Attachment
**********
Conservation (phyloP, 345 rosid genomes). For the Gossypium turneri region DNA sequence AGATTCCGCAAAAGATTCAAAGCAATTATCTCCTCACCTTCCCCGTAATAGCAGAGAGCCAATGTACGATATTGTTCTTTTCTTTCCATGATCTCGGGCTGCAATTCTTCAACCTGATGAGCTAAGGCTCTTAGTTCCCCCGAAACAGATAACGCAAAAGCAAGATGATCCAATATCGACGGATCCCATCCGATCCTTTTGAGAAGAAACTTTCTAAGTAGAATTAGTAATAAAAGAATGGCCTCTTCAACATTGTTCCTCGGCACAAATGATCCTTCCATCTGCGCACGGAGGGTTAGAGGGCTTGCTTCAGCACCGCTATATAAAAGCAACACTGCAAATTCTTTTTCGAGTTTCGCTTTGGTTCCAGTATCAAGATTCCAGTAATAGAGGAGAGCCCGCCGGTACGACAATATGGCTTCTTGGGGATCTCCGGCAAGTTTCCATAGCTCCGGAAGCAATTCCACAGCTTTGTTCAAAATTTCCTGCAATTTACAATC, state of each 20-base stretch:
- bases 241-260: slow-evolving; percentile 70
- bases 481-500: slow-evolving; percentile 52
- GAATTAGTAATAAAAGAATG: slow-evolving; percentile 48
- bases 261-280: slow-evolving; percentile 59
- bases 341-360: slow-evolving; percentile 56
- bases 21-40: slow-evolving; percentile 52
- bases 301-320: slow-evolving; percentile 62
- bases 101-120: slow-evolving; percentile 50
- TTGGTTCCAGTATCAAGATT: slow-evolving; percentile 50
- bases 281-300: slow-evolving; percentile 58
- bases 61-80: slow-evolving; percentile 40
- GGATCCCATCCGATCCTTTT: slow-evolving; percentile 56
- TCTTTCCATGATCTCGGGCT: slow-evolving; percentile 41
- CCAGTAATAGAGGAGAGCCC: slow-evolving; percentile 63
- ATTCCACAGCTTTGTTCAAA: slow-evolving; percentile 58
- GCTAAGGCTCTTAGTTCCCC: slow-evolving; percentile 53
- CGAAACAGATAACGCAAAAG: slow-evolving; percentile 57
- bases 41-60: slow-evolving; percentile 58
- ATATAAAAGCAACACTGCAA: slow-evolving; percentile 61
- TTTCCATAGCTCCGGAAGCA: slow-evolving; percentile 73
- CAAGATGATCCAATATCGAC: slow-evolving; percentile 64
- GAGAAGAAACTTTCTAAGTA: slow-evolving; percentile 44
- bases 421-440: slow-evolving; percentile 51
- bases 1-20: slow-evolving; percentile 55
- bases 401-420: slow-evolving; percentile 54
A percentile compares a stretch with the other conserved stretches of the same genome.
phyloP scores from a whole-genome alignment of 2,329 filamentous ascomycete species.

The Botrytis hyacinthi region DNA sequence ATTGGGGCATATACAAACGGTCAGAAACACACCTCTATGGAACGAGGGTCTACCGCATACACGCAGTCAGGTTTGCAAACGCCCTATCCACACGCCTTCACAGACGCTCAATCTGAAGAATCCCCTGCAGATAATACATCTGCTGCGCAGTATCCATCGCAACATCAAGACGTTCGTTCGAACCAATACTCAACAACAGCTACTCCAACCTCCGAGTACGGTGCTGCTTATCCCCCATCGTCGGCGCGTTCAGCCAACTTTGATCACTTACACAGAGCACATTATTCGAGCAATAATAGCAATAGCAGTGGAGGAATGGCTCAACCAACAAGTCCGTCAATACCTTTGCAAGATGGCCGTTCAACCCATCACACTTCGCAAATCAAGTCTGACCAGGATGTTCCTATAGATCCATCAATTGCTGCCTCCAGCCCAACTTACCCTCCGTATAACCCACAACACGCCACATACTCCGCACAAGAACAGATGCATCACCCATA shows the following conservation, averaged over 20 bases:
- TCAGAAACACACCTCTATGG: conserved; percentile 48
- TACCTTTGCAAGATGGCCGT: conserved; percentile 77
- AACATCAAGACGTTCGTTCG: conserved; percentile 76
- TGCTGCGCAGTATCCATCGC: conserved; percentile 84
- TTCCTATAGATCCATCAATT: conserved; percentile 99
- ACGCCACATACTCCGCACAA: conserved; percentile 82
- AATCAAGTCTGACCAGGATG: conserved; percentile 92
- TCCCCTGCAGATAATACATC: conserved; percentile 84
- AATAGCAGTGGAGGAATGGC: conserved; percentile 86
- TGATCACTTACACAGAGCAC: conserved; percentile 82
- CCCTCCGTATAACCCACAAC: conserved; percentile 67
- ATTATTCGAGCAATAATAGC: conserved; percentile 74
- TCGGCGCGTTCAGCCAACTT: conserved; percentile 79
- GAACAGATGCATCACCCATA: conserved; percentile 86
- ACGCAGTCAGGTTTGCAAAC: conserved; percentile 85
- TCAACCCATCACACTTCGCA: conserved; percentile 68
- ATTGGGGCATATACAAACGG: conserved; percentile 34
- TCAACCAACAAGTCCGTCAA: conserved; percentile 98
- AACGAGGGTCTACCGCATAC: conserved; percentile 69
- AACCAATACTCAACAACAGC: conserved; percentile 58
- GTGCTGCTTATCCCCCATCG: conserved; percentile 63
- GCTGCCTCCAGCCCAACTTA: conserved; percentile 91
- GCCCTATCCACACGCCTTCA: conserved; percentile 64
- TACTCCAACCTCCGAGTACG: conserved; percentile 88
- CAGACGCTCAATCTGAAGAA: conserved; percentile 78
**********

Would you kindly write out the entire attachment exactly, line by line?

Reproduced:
Conservation (phyloP, 345 rosid genomes). For the Gossypium turneri region DNA sequence AGATTCCGCAAAAGATTCAAAGCAATTATCTCCTCACCTTCCCCGTAATAGCAGAGAGCCAATGTACGATATTGTTCTTTTCTTTCCATGATCTCGGGCTGCAATTCTTCAACCTGATGAGCTAAGGCTCTTAGTTCCCCCGAAACAGATAACGCAAAAGCAAGATGATCCAATATCGACGGATCCCATCCGATCCTTTTGAGAAGAAACTTTCTAAGTAGAATTAGTAATAAAAGAATGGCCTCTTCAACATTGTTCCTCGGCACAAATGATCCTTCCATCTGCGCACGGAGGGTTAGAGGGCTTGCTTCAGCACCGCTATATAAAAGCAACACTGCAAATTCTTTTTCGAGTTTCGCTTTGGTTCCAGTATCAAGATTCCAGTAATAGAGGAGAGCCCGCCGGTACGACAATATGGCTTCTTGGGGATCTCCGGCAAGTTTCCATAGCTCCGGAAGCAATTCCACAGCTTTGTTCAAAATTTCCTGCAATTTACAATC, state of each 20-base stretch:
- bases 241-260: slow-evolving; percentile 70
- bases 481-500: slow-evolving; percentile 52
- GAATTAGTAATAAAAGAATG: slow-evolving; percentile 48
- bases 261-280: slow-evolving; percentile 59
- bases 341-360: slow-evolving; percentile 56
- bases 21-40: slow-evolving; percentile 52
- bases 301-320: slow-evolving; percentile 62
- bases 101-120: slow-evolving; percentile 50
- TTGGTTCCAGTATCAAGATT: slow-evolving; percentile 50
- bases 281-300: slow-evolving; percentile 58
- bases 61-80: slow-evolving; percentile 40
- GGATCCCATCCGATCCTTTT: slow-evolving; percentile 56
- TCTTTCCATGATCTCGGGCT: slow-evolving; percentile 41
- CCAGTAATAGAGGAGAGCCC: slow-evolving; percentile 63
- ATTCCACAGCTTTGTTCAAA: slow-evolving; percentile 58
- GCTAAGGCTCTTAGTTCCCC: slow-evolving; percentile 53
- CGAAACAGATAACGCAAAAG: slow-evolving; percentile 57
- bases 41-60: slow-evolving; percentile 58
- ATATAAAAGCAACACTGCAA: slow-evolving; percentile 61
- TTTCCATAGCTCCGGAAGCA: slow-evolving; percentile 73
- CAAGATGATCCAATATCGAC: slow-evolving; percentile 64
- GAGAAGAAACTTTCTAAGTA: slow-evolving; percentile 44
- bases 421-440: slow-evolving; percentile 51
- bases 1-20: slow-evolving; percentile 55
- bases 401-420: slow-evolving; percentile 54
A percentile compares a stretch with the other conserved stretches of the same genome.
phyloP scores from a whole-genome alignment of 2,329 filamentous ascomycete species.

The Botrytis hyacinthi region DNA sequence ATTGGGGCATATACAAACGGTCAGAAACACACCTCTATGGAACGAGGGTCTACCGCATACACGCAGTCAGGTTTGCAAACGCCCTATCCACACGCCTTCACAGACGCTCAATCTGAAGAATCCCCTGCAGATAATACATCTGCTGCGCAGTATCCATCGCAACATCAAGACGTTCGTTCGAACCAATACTCAACAACAGCTACTCCAACCTCCGAGTACGGTGCTGCTTATCCCCCATCGTCGGCGCGTTCAGCCAACTTTGATCACTTACACAGAGCACATTATTCGAGCAATAATAGCAATAGCAGTGGAGGAATGGCTCAACCAACAAGTCCGTCAATACCTTTGCAAGATGGCCGTTCAACCCATCACACTTCGCAAATCAAGTCTGACCAGGATGTTCCTATAGATCCATCAATTGCTGCCTCCAGCCCAACTTACCCTCCGTATAACCCACAACACGCCACATACTCCGCACAAGAACAGATGCATCACCCATA shows the following conservation, averaged over 20 bases:
- TCAGAAACACACCTCTATGG: conserved; percentile 48
- TACCTTTGCAAGATGGCCGT: conserved; percentile 77
- AACATCAAGACGTTCGTTCG: conserved; percentile 76
- TGCTGCGCAGTATCCATCGC: conserved; percentile 84
- TTCCTATAGATCCATCAATT: conserved; percentile 99
- ACGCCACATACTCCGCACAA: conserved; percentile 82
- AATCAAGTCTGACCAGGATG: conserved; percentile 92
- TCCCCTGCAGATAATACATC: conserved; percentile 84
- AATAGCAGTGGAGGAATGGC: conserved; percentile 86
- TGATCACTTACACAGAGCAC: conserved; percentile 82
- CCCTCCGTATAACCCACAAC: conserved; percentile 67
- ATTATTCGAGCAATAATAGC: conserved; percentile 74
- TCGGCGCGTTCAGCCAACTT: conserved; percentile 79
- GAACAGATGCATCACCCATA: conserved; percentile 86
- ACGCAGTCAGGTTTGCAAAC: conserved; percentile 85
- TCAACCCATCACACTTCGCA: conserved; percentile 68
- ATTGGGGCATATACAAACGG: conserved; percentile 34
- TCAACCAACAAGTCCGTCAA: conserved; percentile 98
- AACGAGGGTCTACCGCATAC: conserved; percentile 69
- AACCAATACTCAACAACAGC: conserved; percentile 58
- GTGCTGCTTATCCCCCATCG: conserved; percentile 63
- GCTGCCTCCAGCCCAACTTA: conserved; percentile 91
- GCCCTATCCACACGCCTTCA: conserved; percentile 64
- TACTCCAACCTCCGAGTACG: conserved; percentile 88
- CAGACGCTCAATCTGAAGAA: conserved; percentile 78